24 Feb2007

Lotus Root

by Marketman


I spied these lotus root (Nelumbo nucifera) segments at the market this morning and despite the fact that I have never cooked with them before, I thought they would make for lotus2an interesting post, so I bought some. Actually a rhizome (thickened stem) rather than a root, they look like firm links of sausages (photos here are of individual links). Each “segment” should be washed very well then peeled and sliced thinly to expose a fabulous internal pattern like cut-outs or large lace. They certainly look incredibly interesting… Soak them in acidulated water (water with lemon or kalamansi) as soon as you have peeled and sliced them as they have a very quick tendency to turn brownish…Often used in Chinese and Japanese cooking, this relative of the common water lilies or lotuses is really more of flavor “carrier,” since it doesn’t really seem to have much flavor on its own.

While some food writers describe it as having a hint of artichokes or a bit of water chestnut, liken it to jicama or singkamas even, I find that it is crisp, refreshing but lotus3almost tasteless. In fact, the visual appeal seems far more interesting than the flavor aspects… Nevertheless, they are great in soups, salads, tempura, custards, etc. in that they bring a unique touch to the dishes. I most often see them in Chinese stir fries and I was also intrigued by the idea of using thin slices in a classic miso soup… Now that I have located the lotus root, I wonder if anyone sells lotus leaves so I can experiment with a “Beggar’s Chicken” recipe… At PHP250 a kilo, these two root segments cost roughly PHP65; a bit pricey, but a little goes a long way…



  1. millet says:

    ooohhh..i’ve been looking for lotus root for a long time. i love the japanese way of slow-cooking it in a mixture of soysauce, mirin and sugar- it retains its crispness, takes on the flavor of the sauce, and is very good on top of hot steamed rice. i’ve also had this as tempura – it provides a very interesting textural contrast. my foster family in nagoya cooked lotus root in many ways. i hope i see some in the davao markets soon.

    Feb 24, 2007 | 10:15 pm


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  3. Maria Clara says:

    My lotus root excursion is limited to a Japanese restaurant tempura. The fat helps a lot in giving a layer of flavor in them dip in soy sauce and wasabi. They are indeed pricey! I am exposed to lotus seeds made out of paste as filling in sweet mochi with tikoy like skin steamed.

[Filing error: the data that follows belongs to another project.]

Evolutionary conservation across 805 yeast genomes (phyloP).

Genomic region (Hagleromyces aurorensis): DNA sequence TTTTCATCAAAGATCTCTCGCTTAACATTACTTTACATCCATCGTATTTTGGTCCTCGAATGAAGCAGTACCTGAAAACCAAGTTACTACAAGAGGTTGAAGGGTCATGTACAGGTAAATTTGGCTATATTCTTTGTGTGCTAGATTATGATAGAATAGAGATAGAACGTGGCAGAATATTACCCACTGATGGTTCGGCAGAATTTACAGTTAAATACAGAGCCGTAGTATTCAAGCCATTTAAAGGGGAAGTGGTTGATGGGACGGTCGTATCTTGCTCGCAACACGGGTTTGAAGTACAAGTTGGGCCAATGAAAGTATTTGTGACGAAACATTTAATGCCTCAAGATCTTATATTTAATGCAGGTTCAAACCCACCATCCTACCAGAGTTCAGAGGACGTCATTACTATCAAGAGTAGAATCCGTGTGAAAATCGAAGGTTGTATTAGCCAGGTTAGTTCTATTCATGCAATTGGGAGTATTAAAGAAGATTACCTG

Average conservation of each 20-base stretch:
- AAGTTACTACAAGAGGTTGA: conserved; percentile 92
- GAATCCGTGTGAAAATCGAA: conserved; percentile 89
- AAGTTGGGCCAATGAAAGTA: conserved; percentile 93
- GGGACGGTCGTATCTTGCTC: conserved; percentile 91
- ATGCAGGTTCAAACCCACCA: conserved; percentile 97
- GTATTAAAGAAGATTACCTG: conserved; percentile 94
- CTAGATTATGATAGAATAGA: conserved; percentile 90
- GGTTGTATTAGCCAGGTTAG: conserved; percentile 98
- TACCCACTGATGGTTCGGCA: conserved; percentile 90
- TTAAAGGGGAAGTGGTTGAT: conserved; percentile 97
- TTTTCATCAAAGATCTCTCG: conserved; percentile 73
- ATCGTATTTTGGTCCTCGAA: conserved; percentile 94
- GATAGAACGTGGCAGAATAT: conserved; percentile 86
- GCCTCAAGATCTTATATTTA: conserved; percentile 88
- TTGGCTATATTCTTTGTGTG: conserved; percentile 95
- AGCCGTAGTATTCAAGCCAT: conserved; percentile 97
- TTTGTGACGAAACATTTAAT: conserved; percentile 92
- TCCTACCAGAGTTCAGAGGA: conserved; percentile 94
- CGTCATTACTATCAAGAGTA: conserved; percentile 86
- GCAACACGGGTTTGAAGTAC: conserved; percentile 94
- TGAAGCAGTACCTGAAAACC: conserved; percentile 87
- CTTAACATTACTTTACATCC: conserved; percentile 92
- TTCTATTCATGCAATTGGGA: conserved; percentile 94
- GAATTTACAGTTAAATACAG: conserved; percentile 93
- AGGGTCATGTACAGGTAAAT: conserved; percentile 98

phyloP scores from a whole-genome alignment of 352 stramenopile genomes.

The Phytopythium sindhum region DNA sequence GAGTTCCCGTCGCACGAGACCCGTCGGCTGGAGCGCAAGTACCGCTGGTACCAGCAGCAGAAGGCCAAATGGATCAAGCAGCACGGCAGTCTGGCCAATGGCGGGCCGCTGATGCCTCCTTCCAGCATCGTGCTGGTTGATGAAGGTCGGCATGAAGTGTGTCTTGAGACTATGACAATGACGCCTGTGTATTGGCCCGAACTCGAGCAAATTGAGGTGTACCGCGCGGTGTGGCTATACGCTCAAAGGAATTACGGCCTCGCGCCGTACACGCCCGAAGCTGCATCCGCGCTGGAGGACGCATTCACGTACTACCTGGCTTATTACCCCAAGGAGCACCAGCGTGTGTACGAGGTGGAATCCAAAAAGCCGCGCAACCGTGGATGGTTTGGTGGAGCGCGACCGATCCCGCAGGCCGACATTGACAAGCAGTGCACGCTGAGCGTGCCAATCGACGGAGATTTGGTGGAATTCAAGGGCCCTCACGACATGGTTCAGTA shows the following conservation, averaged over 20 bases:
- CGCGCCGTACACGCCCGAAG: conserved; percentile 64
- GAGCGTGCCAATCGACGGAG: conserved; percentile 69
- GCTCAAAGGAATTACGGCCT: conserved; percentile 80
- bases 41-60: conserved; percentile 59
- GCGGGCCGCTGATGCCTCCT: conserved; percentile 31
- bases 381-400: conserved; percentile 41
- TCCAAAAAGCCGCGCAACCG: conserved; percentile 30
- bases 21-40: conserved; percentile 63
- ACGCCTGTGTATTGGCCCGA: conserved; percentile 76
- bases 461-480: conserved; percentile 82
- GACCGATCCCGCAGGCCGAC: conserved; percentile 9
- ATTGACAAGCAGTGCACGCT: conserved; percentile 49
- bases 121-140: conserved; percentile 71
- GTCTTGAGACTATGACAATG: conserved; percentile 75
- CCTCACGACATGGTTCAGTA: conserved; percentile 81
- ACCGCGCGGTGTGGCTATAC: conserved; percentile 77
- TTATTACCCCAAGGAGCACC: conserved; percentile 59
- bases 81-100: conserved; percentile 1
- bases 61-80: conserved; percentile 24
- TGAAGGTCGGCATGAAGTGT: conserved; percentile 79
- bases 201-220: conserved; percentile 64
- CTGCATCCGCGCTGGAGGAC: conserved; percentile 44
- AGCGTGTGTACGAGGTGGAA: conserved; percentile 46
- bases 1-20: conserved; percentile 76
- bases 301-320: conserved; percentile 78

Feb 25, 2007 | 4:26 am

  4. wil-b cariaga says:

    i’ve been looking for lotus root for a long time. . . where could i purchase some. . . their good for garnish. . . deep fried and added in appetizers. . . hmmm. . . .

    Feb 25, 2007 | 7:33 am

  5. connie says:

    I’ve only had lotus root two ways, first as a salad with ginger dressing and as tempura. I find it almost bland but dipping it in tentsuyu makes it taste better. Definitely absorbs the dipping sauce’s flavor better than any other veggies used in tempura, well eggplant also absorbs tentsuyu better as well.
    MM, your idea of mixing it in miso soup sounds inspired and rather good. A bit of change from the regular tofu, kelp and scallions found in most miso soup.

    Feb 25, 2007 | 12:25 pm

  6. Marketman says:

    Connie, a peanut dressing (Thai or Indonesian version) sounds like a great idea! Wil, I found the lotus root at the FTI market from a suki who sells Chinese ingredients. They also have a stall at Market!Market!. Maria Clara, now that you mention it, I can see how this would taste great as tempura with the soy dipping sauce with grated daikon radish. Millet, aha! I like that way of cooking it too…but I wouldn’t know how to do it…yes, I like that version…

    Feb 26, 2007 | 9:26 am

  7. Lou says:

    thank you lotus eaters! I finally have an idea of its taste from MArketMan and some helpful ways to prepare it. I’m dying to try this lotus root which I see so often in the Chinatown in Montreal.

    Mar 2, 2007 | 5:15 am

  8. M.E. says:

    Found it!!! At Whole Foods’ market produce department…depending on your area, either in bulk root form or, processed by peeling and slicing. Very pretty. I’ve heard that one can deep fry them as ‘chips’!

    Mar 8, 2007 | 10:14 am

  9. jules winnfield says:

    lotus eaters…. hehehe i’m so babaw. nice one lou.

    Mar 9, 2007 | 6:06 pm

  10. bottomsup says:

    Lotus roots can usually be found in the Carvajal Street market in Binondo… perhaps owing to its Chinese (if at all) origin?! My grandma (who’s also Chinese) usually just slices them and throws them in with a regular beef soup (bulalo-style). All the lotus roots’ flavors are then infused into the soup thus resulting in a tasteless lotus, but the soup… wow!!

    Have been reading this blog since only a week ago when I saw the feature on MM in Yummy Mag and haven’t been able to resist the temptation to put in my two cents’ worth =) Have also already compiled a selection of MM’s recipes! Go go go with that planned cookbook!

    Apr 26, 2007 | 5:22 pm


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